Boston's biotech boom must bring black and brown residents with it

Boston’s biotech boom must bring black and brown residents with it

The development of life sciences spaces in Boston shows no signs of slowing down. Recent estimates suggest that more than 10 million square feet of office and industrial space in Greater Boston are being converted into workshops, and about half of these projects don’t have a tenant lined up. And while zoning, planning, real estate and development are all major concerns in expanding lab space in Boston, one factor that is often overlooked is the state of workforce development opportunities for Boston residents. , especially people of color.

Greater Boston is experiencing one of the fastest growth in employment in the life sciences sector compared to the surrounding areas. Unsurprisingly, this explosive expansion has led to an urgent demand for trained talent to support the industry. Recent reports from job posting entities that track employment, such as Indeed.com and Biotech Networks, find that there were 2,630 job postings for the industry in Cambridge between July 2020 and mid-January 2021. Talent became so scarce that companies have started poaching employees by offering higher wages and greater benefits.

While this is an exciting opportunity for Boston residents, the persistent lack of diversity in STEM fields poses a problem for black and brown residents looking to take advantage of these new job opportunities. According to Pew Research, black and Hispanic workers in the United States make up 28% of the total workforce, but only 17% of STEM employees. If the expansion of economic opportunity in STEM fields does not reach the black and brown communities, it is just another obstacle on the way to economic empowerment and the aspirations of Boston as a global model of economic equity.

Recently, the Boston City Council held a hearing on the need for clear commitments from the life sciences industry to invest in dedicated training spaces and certification programs to ensure Boston residents have access to these opportunities. of workforce. Governments at both state and city levels, as well as industry-led initiatives, have a role to play in organizing the industry around this goal, in defining a streamlined training curriculum, and in investing in the education ecosystem. to achieve a more diverse life science industry in Massachusetts.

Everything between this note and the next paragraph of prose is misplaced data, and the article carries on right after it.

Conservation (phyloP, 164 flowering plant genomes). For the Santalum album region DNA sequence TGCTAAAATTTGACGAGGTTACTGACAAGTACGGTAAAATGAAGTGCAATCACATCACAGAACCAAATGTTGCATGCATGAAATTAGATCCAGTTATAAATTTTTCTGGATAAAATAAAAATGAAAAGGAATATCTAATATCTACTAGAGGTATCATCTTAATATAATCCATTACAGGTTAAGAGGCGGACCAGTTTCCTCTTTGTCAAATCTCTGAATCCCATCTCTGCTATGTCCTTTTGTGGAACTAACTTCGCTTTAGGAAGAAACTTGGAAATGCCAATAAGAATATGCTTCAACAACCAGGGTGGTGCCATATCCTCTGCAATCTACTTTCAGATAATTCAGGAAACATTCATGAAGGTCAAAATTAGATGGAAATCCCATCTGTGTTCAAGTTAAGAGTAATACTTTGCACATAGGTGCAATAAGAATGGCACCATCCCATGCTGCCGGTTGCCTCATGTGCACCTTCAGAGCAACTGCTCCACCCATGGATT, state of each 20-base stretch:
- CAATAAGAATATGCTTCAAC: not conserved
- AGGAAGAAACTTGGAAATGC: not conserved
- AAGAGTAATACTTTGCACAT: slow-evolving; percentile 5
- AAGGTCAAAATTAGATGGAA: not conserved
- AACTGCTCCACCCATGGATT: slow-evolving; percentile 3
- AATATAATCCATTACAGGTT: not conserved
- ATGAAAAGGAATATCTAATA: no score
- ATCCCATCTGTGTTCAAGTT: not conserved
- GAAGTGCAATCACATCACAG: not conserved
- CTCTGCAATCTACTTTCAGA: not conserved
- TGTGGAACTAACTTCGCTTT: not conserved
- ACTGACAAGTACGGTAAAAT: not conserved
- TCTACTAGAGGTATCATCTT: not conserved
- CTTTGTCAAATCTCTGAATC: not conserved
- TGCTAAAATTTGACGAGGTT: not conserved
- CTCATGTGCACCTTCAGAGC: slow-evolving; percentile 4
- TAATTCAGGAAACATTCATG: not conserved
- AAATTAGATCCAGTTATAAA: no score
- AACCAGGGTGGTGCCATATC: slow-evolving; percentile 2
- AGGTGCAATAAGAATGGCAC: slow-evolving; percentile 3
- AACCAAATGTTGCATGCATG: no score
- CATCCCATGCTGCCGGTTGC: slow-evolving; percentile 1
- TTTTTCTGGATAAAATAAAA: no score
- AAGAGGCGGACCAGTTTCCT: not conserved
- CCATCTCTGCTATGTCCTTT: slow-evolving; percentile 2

In the private sector, work has begun to create pipelines for more diverse job opportunities. The Massachusetts Life Sciences Center has completed a new strategic plan and focuses on diversity in the life sciences industry. LabCentral, the leading provider of shared laboratory space for life sciences in the Boston area, has established a suite of programs to nurture greater diversity and create more biotech job opportunities. This initiative, LabCentral Ignite, will play a pivotal role in addressing the need for greater community access and awareness of career opportunities for residents disconnected from biotechnology. Ginkgo Bioworks recently announced a partnership with the Benjamin Franklin Cummings Institute of Technology to design an associate degree in biotechnology

The Gloucester Marine Genomics Institute, a training provider that has a 12-month training certificate program and high industry job placement rates, will join the Benjamin Franklin Cummings Institute of Technology and other center educators. Nubian Square in particular has received a lot of attention. Dearborn STEM Academy, Madison Park Technical Vocational High School, John D. O’Bryant School of Math & Science, Roxbury Community College, Boston Latin Academy and other nearby schools can train in the plaza and then take the bus number 1 to work in Kendall Square / MIT or on the Silver Line to the seaport. Over time, they will be closer to the ecosystem of life sciences companies that are expected to take up residence on Parcel 3 and South End, creating with the center the potential for a vibrant new life science corridor where residents can live, learn. and working.

While these industry initiatives are promising, there is still a lot of work to be done. More investment is needed in schools like Madison Park to train young people to prepare for success in the biotech industry. More apprenticeships and internship opportunities need to be created, and there should be guidance on how and when to apply so that young black students are encouraged to explore this career path early on. Industry leaders should highlight life science workers of color and form mentoring programs so that students of color can see themselves in successful positions. Perhaps most importantly, new real estate developments in the area should include housing and anti-displacement measures so that the black and brown neighborhoods can thrive with this new burst of laboratory space development as well.

This is an immense amount of work and will require collaboration from government agencies, elected officials, developers, biotech companies, schools and communities. There may be a bright future for biotechnology in Boston, but planning must begin now.

Boston city councilor Julia Mejia is chair of the council’s committee on jobs, the workforce and economic empowerment. Gretchen Cook Anderson is executive director of LabCentral Ignite. Johannes Fruehauf is president and founder of LabCentral. Richard Taylor is CEO of the Nubian Square Life Science Training Center.

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